Let's Code Flutter: Three Useful Widgets
Let's Code

Let's Code Flutter: Three Useful Widgets

There are so many Widgets, and each of them does so many things. Here are a few of the ones I've been using lately to get my work done.


There are so many Widgets, and each of them does so many things. In a lot of cases, you can think of Widgets as various upgrades to other Widgets. And the way Flutter seems to be optimized, there's no limit to how many Widgets you can apply to other Widgets. Here are three Widgets that I've been using lately to help me get my work done.

GestureDetector

Personally, this one is named slightly deceptively, but that's only because I'm coming from a pure Android development background. But this handy little widget behaves like most others: it adds a behavior to its children.

In Android, to have something react to presses, you would give it an onClickListener. Simple enough, and all Views support it. Similarly in Flutter, you would instead wrap the child you want to handle these presses in a GestureDetector widget.

@override
  Widget build(BuildContext context) {
    return GestureDetector(
      onTap: () => handleTap(),
      child: Container(),
    );
  }

You can also handle a million (Citation needed) other types of gestures.

Here's a small snippet of everything GestureDetector has to offer. As well as handling taps, I've used it to handle panning, similar to how a Slider functions.

LayoutBuilder

Sometimes you need a child widget to depend on the parent's size. During the build, this is generally not available. However, you can get what you need by wrapping the child in a LayoutBuilder widget.

@override
  Widget build(BuildContext context) {
    return Scaffold(
        body: SafeArea(
            child: Container(
                margin: EdgeInsets.all(5.0),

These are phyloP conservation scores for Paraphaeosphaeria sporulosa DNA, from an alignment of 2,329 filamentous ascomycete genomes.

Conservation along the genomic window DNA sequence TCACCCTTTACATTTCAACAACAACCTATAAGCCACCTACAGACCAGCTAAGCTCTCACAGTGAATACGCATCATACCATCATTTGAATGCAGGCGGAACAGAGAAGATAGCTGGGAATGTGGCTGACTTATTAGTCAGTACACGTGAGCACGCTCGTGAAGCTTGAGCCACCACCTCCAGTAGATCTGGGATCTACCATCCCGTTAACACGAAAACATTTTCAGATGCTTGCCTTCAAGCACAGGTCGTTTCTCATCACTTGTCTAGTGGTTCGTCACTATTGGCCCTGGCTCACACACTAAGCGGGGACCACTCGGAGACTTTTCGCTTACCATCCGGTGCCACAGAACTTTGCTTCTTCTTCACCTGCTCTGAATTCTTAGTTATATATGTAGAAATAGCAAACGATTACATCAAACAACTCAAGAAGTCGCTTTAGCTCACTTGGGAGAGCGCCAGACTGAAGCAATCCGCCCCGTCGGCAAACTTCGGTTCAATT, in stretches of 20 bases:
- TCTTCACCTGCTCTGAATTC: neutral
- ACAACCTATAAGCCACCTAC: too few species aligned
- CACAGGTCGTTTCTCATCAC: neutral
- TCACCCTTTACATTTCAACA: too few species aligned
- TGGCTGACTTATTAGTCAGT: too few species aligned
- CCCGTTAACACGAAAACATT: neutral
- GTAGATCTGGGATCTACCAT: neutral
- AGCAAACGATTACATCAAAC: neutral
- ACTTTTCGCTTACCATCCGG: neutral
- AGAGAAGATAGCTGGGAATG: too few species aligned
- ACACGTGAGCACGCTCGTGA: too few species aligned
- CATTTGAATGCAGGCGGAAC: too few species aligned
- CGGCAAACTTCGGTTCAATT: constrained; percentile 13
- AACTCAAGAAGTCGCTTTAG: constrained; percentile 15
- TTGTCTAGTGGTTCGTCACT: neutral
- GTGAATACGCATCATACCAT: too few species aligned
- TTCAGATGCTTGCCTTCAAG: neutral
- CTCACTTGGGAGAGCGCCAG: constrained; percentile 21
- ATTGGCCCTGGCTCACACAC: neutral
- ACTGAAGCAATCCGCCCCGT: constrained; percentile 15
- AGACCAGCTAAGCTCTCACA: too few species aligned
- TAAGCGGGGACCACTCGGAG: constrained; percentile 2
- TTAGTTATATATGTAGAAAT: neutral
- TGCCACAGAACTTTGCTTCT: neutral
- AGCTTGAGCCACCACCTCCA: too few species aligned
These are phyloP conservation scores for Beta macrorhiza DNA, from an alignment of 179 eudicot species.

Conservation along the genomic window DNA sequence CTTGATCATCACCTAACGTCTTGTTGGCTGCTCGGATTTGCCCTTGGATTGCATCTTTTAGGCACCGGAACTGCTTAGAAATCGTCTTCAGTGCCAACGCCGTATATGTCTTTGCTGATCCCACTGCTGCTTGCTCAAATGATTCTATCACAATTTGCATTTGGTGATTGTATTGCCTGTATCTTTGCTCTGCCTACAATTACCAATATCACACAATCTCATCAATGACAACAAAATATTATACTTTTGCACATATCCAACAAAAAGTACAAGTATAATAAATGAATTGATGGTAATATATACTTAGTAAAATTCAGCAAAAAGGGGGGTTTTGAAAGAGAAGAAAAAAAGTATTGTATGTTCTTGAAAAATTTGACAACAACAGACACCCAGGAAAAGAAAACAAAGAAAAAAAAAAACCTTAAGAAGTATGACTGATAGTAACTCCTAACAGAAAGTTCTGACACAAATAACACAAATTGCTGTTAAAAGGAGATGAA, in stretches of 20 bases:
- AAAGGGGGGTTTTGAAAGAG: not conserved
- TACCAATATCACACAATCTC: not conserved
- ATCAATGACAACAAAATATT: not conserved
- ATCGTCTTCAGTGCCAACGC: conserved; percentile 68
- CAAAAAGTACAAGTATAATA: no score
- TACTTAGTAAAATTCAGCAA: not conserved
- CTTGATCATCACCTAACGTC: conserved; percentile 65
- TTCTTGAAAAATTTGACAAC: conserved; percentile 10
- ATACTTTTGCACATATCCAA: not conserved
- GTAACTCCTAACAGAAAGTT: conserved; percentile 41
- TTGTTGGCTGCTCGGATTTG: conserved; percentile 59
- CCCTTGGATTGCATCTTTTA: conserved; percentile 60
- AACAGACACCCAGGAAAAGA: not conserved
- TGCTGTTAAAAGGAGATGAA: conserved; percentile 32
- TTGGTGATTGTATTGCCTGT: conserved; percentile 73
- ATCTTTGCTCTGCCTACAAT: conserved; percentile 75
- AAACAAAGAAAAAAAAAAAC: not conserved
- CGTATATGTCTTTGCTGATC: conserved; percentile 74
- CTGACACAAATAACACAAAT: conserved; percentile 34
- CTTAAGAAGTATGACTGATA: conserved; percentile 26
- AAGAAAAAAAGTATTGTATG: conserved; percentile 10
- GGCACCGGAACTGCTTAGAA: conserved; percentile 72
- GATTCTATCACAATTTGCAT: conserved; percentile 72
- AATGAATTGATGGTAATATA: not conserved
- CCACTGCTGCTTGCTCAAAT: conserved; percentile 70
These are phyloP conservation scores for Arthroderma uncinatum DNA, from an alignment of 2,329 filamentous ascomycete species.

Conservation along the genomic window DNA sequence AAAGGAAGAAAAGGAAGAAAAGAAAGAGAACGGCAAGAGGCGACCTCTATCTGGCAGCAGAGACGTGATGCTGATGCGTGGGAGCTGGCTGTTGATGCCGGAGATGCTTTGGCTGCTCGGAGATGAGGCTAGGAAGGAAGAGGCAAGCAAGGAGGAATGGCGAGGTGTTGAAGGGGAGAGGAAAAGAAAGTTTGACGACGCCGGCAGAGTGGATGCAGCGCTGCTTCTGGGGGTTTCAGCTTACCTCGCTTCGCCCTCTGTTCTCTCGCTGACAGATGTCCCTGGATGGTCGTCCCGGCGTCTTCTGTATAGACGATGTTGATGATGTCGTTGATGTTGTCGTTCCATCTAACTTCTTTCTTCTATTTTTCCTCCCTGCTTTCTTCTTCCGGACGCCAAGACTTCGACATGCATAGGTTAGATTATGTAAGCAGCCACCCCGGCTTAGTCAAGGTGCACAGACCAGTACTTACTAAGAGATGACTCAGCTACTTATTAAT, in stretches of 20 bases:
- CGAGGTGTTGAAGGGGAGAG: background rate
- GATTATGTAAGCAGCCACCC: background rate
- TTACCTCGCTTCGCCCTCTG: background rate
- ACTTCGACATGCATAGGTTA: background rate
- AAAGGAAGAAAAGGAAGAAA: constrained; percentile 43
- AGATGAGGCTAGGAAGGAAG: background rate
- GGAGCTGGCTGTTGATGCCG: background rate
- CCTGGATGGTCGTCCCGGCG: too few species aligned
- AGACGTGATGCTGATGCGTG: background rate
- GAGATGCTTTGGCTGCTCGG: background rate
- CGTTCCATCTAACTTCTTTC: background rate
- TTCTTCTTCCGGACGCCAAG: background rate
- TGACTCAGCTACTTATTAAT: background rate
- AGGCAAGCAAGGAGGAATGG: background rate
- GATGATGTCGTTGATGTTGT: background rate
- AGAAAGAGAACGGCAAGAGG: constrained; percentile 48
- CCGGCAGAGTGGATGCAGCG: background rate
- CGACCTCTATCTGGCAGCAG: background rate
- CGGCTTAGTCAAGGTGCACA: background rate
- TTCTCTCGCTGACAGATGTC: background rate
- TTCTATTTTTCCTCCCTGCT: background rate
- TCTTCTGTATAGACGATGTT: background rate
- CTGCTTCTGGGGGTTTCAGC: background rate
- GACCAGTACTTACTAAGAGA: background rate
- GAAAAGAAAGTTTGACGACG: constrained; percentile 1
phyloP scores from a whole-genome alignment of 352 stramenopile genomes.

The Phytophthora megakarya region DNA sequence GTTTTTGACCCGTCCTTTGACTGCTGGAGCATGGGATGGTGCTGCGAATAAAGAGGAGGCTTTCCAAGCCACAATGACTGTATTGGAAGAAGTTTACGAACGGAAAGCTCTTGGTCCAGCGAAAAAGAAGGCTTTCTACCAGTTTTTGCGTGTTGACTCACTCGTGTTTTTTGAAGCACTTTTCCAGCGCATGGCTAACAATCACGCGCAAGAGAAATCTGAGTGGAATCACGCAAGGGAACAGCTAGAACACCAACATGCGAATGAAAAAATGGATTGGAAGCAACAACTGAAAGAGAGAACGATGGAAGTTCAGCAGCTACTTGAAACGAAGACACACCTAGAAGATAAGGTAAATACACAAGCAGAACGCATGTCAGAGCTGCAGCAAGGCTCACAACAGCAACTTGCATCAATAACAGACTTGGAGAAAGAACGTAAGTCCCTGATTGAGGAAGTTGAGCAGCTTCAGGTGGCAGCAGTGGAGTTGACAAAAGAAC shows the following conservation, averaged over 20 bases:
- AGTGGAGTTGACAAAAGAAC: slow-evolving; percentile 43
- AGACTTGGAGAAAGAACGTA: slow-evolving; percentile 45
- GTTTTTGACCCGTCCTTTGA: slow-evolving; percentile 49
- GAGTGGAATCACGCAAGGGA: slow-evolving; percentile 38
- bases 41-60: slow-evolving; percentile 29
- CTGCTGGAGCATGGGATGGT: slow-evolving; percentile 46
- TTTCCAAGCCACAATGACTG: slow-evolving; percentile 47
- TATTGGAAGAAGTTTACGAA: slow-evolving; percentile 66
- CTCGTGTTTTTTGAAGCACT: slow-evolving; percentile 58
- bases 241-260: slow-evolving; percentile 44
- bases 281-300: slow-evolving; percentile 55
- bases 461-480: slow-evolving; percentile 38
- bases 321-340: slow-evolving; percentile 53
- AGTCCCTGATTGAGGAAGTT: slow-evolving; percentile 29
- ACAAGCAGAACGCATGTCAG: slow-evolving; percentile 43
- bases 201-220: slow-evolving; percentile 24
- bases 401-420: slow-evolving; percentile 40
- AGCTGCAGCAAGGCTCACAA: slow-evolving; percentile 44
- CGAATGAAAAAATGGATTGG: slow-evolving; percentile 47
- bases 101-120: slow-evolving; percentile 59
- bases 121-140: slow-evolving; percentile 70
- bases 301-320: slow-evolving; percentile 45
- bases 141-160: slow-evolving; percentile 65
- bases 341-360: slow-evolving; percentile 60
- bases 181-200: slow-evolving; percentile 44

child: LayoutBuilder(
                  builder: (context, BoxConstraints layout) {
                    return Container(
                      width: layout.maxWidth / 3,
                      height: layout.maxHeight / 3,
                      child: Container(),
                    );
                  },
                )
            )
        )
    );
  }

Inside a Scaffold, inside a SafeArea, inside a Container with margins, we want to act on the constraints of the space we have left. The constraints contain the minimum and maximum width and height available to us.

ValueListenableBuilder

This is a new Widget for me, and I'm still trying to figure out the best/optimal use case for it. In my original post about switching to Flutter, I list a few widgets that I assume will be your "bread and butter," making up the majority of the widgets you use. In that list I mention StreamBuilder, a Widget that takes a Stream and calls its builder every time the stream emits items.

A ValueListenableBuilder performs almost exactly the same way, except it listens to a ValueNotifier, then emits that value to its builder whenever it changes.

ValueNotifier<bool> _showEmptyView = ValueNotifier(false);

  @override
  Widget build(BuildContext context) {
    return Container(
      child: Column(
        children: [
          ValueListenableBuilder<bool>(
            valueListenable: _showEmptyView,
            builder: (context, _showEmptyView, child) {
              if (_showEmptyView) {
                return Container(
                    color: Colors.red,
                    child: ...
                );
              } else {
                return Container(
                    color: Colors.blue,
                    child: ...
                );
              }
            },
          ),
          ElevatedButton(
            onPressed: () {
              _showEmptyView.value = !_showEmptyView.value;
            },
            child: Text("Press me"),
          )
        ],
      ),
    );
  }

Depending on your layout and optimization needs, you could ignore this Widget and just call setState, updating a show/hide boolean. Or you could create a custom StatefulWidget that handles the state, which is actually what ValueListenableBuilder is.

If you have any insight into this Widget, please share!


Head on over to the Flutter official documentation for more information on these amazing widgets.

What are some Widget you've been using lately? Let me know in the comments and help me find something new to play around with!



Share Tweet Send
0 Comments
Loading...